By Brian Shedden

Do you remember that old Cher song from a few years ago…”If I Could Turn Back Time…”

One of the biggest challenges facing a Board of Directors at any condominium corporation is how to save money on the big repair projects that regularly have to be
done. Whether it is roofing, the parkade, windows & doors, balconies or the entire
cladding, the urge to figure out a way to do it for less is one of nature’s strongest forces.

Unfortunately, all too frequently, decisions are taken to negotiate directly with a contractor.

Here is the problem: While it may seem to be a simple project of replacing roofing at first, it is never simple. Here are some of the typical things that need to be considered
for the “simple” roofing project:

  • Does the Contractor have Workers Compensation?
  • What insurance should be required? What are the insurance limits? Who is covered under the insurance?
  • Should the project be bonded? What bonding should be required?
  • Who is the Prime Contractor? (OH&S Requirement)
  • What is the full agreed upon scope of work and how is it documented?
  • Are tender documents required?
  • What references should the contractor provide?
  • What is the total cost or Labour & Material rates + Mark-up %?
  • What are the start & finish dates?
  • Is there a signed and dated letter of agreement (signed by both parties)?
  • Will torches be used or allowed on the roof and by extension, what are the fire watch requirements if used?
  • Who supplies the materials, the contractor or the condominium?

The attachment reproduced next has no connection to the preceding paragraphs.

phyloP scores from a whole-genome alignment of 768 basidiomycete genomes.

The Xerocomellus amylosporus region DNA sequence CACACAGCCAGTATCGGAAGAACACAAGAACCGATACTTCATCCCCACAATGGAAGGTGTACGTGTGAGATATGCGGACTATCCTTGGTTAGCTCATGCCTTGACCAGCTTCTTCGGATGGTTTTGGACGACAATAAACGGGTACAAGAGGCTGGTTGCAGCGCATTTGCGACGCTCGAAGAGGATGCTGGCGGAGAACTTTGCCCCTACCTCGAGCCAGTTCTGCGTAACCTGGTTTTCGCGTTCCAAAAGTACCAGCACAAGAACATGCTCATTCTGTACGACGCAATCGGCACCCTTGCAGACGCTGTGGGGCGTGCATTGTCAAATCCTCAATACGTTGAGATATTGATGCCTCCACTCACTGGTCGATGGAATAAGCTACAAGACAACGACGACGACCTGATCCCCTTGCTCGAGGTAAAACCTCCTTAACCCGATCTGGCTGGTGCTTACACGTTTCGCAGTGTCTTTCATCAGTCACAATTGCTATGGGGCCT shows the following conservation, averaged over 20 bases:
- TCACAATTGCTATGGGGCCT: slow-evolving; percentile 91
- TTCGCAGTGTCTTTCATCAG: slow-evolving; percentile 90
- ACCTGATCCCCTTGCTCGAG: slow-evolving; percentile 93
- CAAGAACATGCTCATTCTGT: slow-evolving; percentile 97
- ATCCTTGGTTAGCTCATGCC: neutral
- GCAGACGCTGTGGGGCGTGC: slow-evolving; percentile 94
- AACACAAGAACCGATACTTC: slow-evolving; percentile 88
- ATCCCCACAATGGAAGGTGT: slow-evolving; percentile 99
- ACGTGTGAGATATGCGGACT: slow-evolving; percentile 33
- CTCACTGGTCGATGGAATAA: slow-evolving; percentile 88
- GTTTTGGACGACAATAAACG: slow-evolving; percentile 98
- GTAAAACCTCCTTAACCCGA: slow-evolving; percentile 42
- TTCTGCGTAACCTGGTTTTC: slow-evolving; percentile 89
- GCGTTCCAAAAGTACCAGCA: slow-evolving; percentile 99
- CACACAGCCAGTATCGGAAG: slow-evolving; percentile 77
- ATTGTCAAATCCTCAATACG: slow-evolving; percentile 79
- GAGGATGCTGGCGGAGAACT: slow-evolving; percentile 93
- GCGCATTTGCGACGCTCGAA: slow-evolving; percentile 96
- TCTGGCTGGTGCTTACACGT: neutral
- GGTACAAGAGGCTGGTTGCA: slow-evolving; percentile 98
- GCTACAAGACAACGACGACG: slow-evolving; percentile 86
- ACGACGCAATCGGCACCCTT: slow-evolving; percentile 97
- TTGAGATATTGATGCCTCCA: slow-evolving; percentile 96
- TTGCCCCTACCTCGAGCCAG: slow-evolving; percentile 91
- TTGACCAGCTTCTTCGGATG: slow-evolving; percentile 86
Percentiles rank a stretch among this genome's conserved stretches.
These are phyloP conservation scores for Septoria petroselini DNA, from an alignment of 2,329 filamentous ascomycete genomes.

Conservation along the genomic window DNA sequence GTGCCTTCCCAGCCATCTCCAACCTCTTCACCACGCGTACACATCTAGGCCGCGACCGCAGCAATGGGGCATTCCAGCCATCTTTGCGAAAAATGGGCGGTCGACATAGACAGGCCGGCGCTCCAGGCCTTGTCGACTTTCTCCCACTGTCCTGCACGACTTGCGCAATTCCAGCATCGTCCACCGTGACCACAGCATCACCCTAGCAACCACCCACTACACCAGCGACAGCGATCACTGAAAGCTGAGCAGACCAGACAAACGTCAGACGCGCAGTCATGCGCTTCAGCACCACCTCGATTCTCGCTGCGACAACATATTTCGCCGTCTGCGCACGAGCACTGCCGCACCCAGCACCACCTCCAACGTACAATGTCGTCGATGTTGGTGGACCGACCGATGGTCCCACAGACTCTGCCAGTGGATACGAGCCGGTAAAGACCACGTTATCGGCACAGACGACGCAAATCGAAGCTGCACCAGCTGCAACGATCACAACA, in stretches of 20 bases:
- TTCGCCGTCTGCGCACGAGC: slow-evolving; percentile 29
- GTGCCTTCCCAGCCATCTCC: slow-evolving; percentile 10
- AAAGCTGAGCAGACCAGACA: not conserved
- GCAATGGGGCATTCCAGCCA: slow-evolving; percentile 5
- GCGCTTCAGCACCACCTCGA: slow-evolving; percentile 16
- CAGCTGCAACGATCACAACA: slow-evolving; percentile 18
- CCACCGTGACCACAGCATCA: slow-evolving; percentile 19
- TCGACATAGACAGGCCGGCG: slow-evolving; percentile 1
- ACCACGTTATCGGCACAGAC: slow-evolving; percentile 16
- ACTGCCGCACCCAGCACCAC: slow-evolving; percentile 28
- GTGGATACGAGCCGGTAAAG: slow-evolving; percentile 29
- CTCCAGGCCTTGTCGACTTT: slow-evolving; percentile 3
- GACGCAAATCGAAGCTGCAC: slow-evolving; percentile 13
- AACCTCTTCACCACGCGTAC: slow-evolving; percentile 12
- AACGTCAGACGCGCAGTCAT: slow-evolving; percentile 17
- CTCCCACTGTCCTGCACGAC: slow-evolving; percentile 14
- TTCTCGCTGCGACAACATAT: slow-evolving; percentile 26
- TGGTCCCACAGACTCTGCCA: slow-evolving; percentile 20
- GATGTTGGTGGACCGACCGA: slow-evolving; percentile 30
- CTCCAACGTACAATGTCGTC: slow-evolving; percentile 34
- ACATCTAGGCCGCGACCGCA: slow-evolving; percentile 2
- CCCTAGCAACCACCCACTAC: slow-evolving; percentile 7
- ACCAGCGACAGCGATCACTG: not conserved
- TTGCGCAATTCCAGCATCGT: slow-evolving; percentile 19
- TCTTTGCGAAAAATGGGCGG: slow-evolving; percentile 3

• How is the preparation work to be done?
  • Is the roofing manufacturer required to inspect and provide a written guarantee?
  • What length of time is the contractor to warrant the labour and the materials components?
  • Against what perils is the warranty provided? By whom?
  • Under what conditions can the contract be terminated?
  • Is preparation work to be inspected and approved before the contractor may proceed to start roofing?
  • How, when and who will inspect the work in progress?
  • Who will cover the damages of a leak during the roofing project?
  • Is removal of debris to be at the end of the job or daily?
  • Are there to be progress payments? If so how much?
  • Is there to be a hold back? If so, how much?
  • On what conditions may the hold back be released?
  • Will a statutory declaration be required to state that all wages and material costs have been paid prior to releasing funds?
  • Will a clearance letter be required from the Workers Compensation Board prior to the final release of funds?

When a Board decides to save some money by not retaining a qualified professional to design and lead the project on their behalf, the risk of problems with the project and sub-standard work is great…and then so is the risk to the Board and the Corporation. As we all know too well, hell hath no fury like a resident scorned or special assessed!

All too often we are called to a condominium to look at a project that a previous Board had undertaken. Let’s say it was new membranes that had been put on the balconies of a wood framed building, say five years ago. The Board had hired a contractor and paid in full, but now, we find that the columns supporting the balconies have decayed…all because the membranes were not installed correctly and now the damages caused by water infiltration are worth hundreds of thousands.

The pity of it all is that it doesn’t cost more for the contractor to do the work correctly…
they just need a proper scope of work, contract and the adult supervision afforded by
and experienced consultant.

Yes, the consultant costs are real. They may add 5-7% to the cost of the project, but that is really cheap peace of mind.

Brian Shedden, BSSO is a Principal at Entuitive

This Article Originally Appeared in CCI’s Fall 2017 Magazine